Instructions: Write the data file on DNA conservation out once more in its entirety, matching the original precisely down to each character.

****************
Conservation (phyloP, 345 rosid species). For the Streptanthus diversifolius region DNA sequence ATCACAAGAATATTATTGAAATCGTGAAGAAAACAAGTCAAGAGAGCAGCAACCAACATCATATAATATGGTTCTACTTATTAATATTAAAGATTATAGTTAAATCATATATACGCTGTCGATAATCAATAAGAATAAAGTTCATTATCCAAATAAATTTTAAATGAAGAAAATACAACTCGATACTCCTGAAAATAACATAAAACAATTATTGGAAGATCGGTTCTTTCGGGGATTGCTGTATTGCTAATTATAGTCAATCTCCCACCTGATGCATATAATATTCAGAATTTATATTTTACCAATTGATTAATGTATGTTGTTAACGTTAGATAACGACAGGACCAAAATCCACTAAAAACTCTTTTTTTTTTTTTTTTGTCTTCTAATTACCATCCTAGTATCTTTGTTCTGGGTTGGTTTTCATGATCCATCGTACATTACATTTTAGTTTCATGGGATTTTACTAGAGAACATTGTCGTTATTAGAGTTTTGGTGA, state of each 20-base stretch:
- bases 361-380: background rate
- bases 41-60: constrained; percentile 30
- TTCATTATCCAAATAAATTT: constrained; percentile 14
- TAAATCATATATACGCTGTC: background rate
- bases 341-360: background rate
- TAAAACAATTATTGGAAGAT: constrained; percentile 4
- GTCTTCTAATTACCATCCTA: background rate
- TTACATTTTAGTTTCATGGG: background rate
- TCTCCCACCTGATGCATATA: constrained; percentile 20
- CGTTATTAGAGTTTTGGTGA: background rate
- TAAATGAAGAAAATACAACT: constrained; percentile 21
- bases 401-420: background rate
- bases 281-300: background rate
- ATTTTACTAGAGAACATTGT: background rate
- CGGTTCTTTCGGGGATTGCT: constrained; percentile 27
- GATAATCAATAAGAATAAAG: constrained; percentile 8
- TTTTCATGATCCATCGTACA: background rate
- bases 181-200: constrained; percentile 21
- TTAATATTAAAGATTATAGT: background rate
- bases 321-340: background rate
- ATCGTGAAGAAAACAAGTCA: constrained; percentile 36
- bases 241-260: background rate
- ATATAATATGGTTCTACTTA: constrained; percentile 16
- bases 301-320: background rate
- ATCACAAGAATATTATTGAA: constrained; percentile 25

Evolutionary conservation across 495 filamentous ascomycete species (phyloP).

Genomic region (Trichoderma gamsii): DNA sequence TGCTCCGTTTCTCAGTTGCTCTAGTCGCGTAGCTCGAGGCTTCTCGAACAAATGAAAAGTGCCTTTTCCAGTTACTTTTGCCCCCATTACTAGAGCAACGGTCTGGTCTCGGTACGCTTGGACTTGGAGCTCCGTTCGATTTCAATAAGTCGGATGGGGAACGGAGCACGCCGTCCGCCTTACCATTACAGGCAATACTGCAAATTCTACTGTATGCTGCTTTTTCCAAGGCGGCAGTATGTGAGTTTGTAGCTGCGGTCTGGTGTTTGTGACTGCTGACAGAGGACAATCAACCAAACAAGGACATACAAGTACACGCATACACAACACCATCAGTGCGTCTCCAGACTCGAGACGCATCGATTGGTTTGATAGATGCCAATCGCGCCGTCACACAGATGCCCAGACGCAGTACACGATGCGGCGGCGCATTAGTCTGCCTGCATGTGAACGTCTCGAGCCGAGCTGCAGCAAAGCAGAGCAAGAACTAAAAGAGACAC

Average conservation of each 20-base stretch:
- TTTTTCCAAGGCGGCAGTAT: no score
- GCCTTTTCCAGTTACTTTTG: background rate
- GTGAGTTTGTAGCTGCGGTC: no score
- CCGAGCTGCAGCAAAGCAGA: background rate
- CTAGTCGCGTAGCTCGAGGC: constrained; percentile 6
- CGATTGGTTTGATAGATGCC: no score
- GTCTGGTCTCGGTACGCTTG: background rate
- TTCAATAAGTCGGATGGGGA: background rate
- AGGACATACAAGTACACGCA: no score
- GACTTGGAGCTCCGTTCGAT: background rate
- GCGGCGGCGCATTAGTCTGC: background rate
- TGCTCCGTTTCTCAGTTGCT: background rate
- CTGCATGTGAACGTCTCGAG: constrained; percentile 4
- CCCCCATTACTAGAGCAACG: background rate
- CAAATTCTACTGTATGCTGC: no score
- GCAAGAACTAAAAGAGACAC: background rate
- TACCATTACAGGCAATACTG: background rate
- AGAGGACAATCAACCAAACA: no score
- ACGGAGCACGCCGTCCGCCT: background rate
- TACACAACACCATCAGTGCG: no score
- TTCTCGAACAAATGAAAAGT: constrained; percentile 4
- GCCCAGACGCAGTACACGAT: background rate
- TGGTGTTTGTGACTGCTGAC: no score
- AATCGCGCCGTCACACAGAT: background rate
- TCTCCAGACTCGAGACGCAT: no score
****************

Conservation (phyloP, 345 rosid species). For the Streptanthus diversifolius region DNA sequence ATCACAAGAATATTATTGAAATCGTGAAGAAAACAAGTCAAGAGAGCAGCAACCAACATCATATAATATGGTTCTACTTATTAATATTAAAGATTATAGTTAAATCATATATACGCTGTCGATAATCAATAAGAATAAAGTTCATTATCCAAATAAATTTTAAATGAAGAAAATACAACTCGATACTCCTGAAAATAACATAAAACAATTATTGGAAGATCGGTTCTTTCGGGGATTGCTGTATTGCTAATTATAGTCAATCTCCCACCTGATGCATATAATATTCAGAATTTATATTTTACCAATTGATTAATGTATGTTGTTAACGTTAGATAACGACAGGACCAAAATCCACTAAAAACTCTTTTTTTTTTTTTTTTGTCTTCTAATTACCATCCTAGTATCTTTGTTCTGGGTTGGTTTTCATGATCCATCGTACATTACATTTTAGTTTCATGGGATTTTACTAGAGAACATTGTCGTTATTAGAGTTTTGGTGA, state of each 20-base stretch:
- bases 361-380: background rate
- bases 41-60: constrained; percentile 30
- TTCATTATCCAAATAAATTT: constrained; percentile 14
- TAAATCATATATACGCTGTC: background rate
- bases 341-360: background rate
- TAAAACAATTATTGGAAGAT: constrained; percentile 4
- GTCTTCTAATTACCATCCTA: background rate
- TTACATTTTAGTTTCATGGG: background rate
- TCTCCCACCTGATGCATATA: constrained; percentile 20
- CGTTATTAGAGTTTTGGTGA: background rate
- TAAATGAAGAAAATACAACT: constrained; percentile 21
- bases 401-420: background rate
- bases 281-300: background rate
- ATTTTACTAGAGAACATTGT: background rate
- CGGTTCTTTCGGGGATTGCT: constrained; percentile 27
- GATAATCAATAAGAATAAAG: constrained; percentile 8
- TTTTCATGATCCATCGTACA: background rate
- bases 181-200: constrained; percentile 21
- TTAATATTAAAGATTATAGT: background rate
- bases 321-340: background rate
- ATCGTGAAGAAAACAAGTCA: constrained; percentile 36
- bases 241-260: background rate
- ATATAATATGGTTCTACTTA: constrained; percentile 16
- bases 301-320: background rate
- ATCACAAGAATATTATTGAA: constrained; percentile 25

Evolutionary conservation across 495 filamentous ascomycete species (phyloP).

Genomic region (Trichoderma gamsii): DNA sequence TGCTCCGTTTCTCAGTTGCTCTAGTCGCGTAGCTCGAGGCTTCTCGAACAAATGAAAAGTGCCTTTTCCAGTTACTTTTGCCCCCATTACTAGAGCAACGGTCTGGTCTCGGTACGCTTGGACTTGGAGCTCCGTTCGATTTCAATAAGTCGGATGGGGAACGGAGCACGCCGTCCGCCTTACCATTACAGGCAATACTGCAAATTCTACTGTATGCTGCTTTTTCCAAGGCGGCAGTATGTGAGTTTGTAGCTGCGGTCTGGTGTTTGTGACTGCTGACAGAGGACAATCAACCAAACAAGGACATACAAGTACACGCATACACAACACCATCAGTGCGTCTCCAGACTCGAGACGCATCGATTGGTTTGATAGATGCCAATCGCGCCGTCACACAGATGCCCAGACGCAGTACACGATGCGGCGGCGCATTAGTCTGCCTGCATGTGAACGTCTCGAGCCGAGCTGCAGCAAAGCAGAGCAAGAACTAAAAGAGACAC

Average conservation of each 20-base stretch:
- TTTTTCCAAGGCGGCAGTAT: no score
- GCCTTTTCCAGTTACTTTTG: background rate
- GTGAGTTTGTAGCTGCGGTC: no score
- CCGAGCTGCAGCAAAGCAGA: background rate
- CTAGTCGCGTAGCTCGAGGC: constrained; percentile 6
- CGATTGGTTTGATAGATGCC: no score
- GTCTGGTCTCGGTACGCTTG: background rate
- TTCAATAAGTCGGATGGGGA: background rate
- AGGACATACAAGTACACGCA: no score
- GACTTGGAGCTCCGTTCGAT: background rate
- GCGGCGGCGCATTAGTCTGC: background rate
- TGCTCCGTTTCTCAGTTGCT: background rate
- CTGCATGTGAACGTCTCGAG: constrained; percentile 4
- CCCCCATTACTAGAGCAACG: background rate
- CAAATTCTACTGTATGCTGC: no score
- GCAAGAACTAAAAGAGACAC: background rate
- TACCATTACAGGCAATACTG: background rate
- AGAGGACAATCAACCAAACA: no score
- ACGGAGCACGCCGTCCGCCT: background rate
- TACACAACACCATCAGTGCG: no score
- TTCTCGAACAAATGAAAAGT: constrained; percentile 4
- GCCCAGACGCAGTACACGAT: background rate
- TGGTGTTTGTGACTGCTGAC: no score
- AATCGCGCCGTCACACAGAT: background rate
- TCTCCAGACTCGAGACGCAT: no score